Rediscovering RSS Feeds

There was a day in the internet when the who experience online felt new and exciting.  In those days one of the ways I used to get the content I wanted was through an RSS feed.  An app or website would go fetch the latest feed from the list I had given it and the newest articles would appear in my reader without me having to visit the websites and work through each of their navigation methods to get at the content they contained.

This week I found a blog that’s only posted on Wednesdays and I knew I wasn’t going to be able to remember to put it into my routine to follow it.  What blog you ask?  Well, the Etymology blog at the Oxford University Press (OUP) of course!

I was able to find an RSS feed reader and can now subscribe to the blog that inspired this resurgence.  It’s been years since google killed Google Reader.  I wondered if any other sites other than OUP were still using RSS.  It turns out, most of the content I enjoy has an RSS feed reader.  Now I can go on living my life and making the internet work for me.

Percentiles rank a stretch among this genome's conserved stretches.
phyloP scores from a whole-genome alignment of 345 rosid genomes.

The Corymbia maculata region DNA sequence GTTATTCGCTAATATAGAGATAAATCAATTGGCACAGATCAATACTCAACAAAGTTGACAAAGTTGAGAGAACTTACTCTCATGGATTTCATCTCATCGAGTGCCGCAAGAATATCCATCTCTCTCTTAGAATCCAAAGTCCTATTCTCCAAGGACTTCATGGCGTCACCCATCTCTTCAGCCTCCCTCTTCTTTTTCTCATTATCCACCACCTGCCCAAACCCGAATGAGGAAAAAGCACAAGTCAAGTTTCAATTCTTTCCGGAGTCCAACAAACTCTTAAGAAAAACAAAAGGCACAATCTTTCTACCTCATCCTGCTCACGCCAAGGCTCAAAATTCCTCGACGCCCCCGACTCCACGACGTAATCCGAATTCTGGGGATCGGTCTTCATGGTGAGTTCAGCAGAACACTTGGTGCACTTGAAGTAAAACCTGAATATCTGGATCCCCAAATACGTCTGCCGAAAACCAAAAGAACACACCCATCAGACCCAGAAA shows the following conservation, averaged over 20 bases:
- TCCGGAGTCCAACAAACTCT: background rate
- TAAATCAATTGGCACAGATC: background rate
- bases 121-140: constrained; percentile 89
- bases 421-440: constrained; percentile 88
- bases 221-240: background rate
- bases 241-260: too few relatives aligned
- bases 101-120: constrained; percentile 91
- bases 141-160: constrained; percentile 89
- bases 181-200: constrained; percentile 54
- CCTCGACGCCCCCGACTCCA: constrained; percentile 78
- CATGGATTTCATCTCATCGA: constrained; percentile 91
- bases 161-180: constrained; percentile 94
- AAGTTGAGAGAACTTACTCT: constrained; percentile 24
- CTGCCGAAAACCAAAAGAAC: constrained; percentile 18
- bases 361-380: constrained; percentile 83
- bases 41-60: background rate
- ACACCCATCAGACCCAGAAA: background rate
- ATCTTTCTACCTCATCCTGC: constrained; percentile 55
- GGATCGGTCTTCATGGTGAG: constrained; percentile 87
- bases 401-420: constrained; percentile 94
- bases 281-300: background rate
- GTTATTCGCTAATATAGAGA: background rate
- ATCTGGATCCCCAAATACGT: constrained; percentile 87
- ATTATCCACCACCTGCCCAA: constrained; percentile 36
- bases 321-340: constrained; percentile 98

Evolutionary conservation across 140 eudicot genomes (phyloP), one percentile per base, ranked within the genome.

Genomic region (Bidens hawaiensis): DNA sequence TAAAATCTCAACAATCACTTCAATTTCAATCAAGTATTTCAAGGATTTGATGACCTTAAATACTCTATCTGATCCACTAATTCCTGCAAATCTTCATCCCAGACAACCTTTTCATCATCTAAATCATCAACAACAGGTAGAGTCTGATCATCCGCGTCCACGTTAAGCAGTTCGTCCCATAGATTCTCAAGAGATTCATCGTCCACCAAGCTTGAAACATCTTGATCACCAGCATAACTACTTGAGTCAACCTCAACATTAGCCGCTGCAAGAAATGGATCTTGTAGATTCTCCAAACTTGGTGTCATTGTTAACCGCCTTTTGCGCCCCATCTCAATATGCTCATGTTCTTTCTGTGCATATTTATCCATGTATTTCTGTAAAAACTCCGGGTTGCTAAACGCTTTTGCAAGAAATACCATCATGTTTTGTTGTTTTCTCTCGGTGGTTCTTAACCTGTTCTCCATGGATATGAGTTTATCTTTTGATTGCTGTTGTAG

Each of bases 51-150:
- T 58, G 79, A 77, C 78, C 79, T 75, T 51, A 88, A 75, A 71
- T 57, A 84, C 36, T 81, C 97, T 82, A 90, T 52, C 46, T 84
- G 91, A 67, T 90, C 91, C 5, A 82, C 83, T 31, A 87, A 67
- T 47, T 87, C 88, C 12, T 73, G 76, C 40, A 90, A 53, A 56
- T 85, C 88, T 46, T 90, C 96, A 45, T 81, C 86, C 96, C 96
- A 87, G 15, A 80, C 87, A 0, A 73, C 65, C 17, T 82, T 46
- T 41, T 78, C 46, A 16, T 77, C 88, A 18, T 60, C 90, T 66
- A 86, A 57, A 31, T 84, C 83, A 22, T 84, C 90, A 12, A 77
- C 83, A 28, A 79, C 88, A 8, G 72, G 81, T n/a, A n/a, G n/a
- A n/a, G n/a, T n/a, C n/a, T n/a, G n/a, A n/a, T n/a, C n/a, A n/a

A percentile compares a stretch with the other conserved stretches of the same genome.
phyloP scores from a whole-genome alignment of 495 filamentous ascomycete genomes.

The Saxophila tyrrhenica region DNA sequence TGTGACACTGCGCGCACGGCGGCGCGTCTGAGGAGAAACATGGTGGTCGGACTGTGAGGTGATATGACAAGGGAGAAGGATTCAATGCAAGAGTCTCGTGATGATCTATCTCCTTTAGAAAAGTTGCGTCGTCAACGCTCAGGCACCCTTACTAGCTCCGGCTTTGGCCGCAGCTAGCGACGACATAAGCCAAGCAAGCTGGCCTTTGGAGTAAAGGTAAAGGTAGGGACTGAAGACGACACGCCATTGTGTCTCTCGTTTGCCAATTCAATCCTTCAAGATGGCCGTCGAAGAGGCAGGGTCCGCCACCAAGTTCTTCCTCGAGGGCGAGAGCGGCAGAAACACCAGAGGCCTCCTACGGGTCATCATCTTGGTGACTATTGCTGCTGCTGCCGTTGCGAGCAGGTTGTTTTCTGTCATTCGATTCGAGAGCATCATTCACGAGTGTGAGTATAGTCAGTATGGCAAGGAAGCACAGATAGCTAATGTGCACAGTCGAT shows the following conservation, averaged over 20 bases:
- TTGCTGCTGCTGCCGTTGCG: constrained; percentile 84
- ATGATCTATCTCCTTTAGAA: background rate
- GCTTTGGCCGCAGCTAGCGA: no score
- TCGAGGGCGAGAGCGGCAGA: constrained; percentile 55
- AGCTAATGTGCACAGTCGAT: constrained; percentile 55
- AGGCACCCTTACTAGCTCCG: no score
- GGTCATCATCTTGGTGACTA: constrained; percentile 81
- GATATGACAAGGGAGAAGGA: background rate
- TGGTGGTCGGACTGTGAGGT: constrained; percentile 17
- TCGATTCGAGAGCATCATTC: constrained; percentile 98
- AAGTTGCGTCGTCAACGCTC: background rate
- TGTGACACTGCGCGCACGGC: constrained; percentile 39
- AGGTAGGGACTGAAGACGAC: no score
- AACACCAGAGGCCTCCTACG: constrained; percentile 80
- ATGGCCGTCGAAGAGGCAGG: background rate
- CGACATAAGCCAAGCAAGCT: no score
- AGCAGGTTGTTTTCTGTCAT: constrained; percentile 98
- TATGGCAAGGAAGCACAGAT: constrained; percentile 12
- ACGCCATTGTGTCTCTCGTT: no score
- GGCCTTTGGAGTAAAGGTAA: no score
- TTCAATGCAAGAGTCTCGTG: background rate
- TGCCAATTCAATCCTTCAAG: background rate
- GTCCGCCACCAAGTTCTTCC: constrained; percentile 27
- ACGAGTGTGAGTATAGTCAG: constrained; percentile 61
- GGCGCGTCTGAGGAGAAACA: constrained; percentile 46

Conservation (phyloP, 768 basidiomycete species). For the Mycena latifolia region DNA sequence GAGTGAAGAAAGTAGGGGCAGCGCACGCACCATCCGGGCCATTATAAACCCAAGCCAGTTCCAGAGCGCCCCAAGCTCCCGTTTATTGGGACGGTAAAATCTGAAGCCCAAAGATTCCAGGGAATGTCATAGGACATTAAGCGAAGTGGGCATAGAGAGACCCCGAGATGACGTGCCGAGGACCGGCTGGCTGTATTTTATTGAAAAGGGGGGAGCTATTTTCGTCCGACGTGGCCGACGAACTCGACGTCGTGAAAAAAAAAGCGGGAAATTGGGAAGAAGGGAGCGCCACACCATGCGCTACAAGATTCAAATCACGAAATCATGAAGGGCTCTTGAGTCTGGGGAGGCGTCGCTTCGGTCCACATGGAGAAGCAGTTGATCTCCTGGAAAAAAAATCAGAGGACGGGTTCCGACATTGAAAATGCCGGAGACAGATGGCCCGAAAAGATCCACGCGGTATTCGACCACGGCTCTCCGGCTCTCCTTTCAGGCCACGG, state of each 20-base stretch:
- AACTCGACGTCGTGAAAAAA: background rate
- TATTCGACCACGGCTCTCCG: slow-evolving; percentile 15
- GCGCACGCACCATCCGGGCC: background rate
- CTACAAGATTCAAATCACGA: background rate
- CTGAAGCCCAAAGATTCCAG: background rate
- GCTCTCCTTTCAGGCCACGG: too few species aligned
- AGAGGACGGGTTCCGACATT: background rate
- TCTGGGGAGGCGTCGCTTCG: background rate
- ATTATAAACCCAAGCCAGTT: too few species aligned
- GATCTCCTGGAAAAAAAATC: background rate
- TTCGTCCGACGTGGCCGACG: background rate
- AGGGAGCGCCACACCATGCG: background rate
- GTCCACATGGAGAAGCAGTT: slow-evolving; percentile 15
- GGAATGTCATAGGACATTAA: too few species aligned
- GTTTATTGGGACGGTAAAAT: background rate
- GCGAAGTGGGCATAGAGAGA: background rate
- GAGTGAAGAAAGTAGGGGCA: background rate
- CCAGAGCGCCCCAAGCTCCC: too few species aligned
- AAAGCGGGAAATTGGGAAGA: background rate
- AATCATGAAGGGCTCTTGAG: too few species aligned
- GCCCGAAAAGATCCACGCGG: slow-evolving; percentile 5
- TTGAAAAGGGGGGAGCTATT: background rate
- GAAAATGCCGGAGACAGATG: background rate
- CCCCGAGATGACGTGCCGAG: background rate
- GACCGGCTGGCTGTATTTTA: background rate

While I am enjoying Vivaldi as my browser, I’ve also become aware of how much of the internet requires a browser.  The browser should be one component of enjoying the world having this marvelously beautiful interconnected system, but it shouldn’t be the total of the experience.

As far as apps go, I’m agnostic.  A good RSS feed reader simply needs to let me store the various feeds and be able to read them effectively.  On Linux right now I’m using Akregator.  It’s not a perfect app, but it’s solving a problem and I’m loving the solution.

The internet works for me again!

You should be using an RSS reader

Dear Blog Fans:

I appreciate that you folks come out and visit me here online. I’ve got this blog set up so that Mom and Dad get emails of whatever I type. One problem with that is the emails strip a great deal of the layout. Dad’s email at work actually strips out all the photos I put on the blog. This week’s entry is completely lost without the accompanied photos.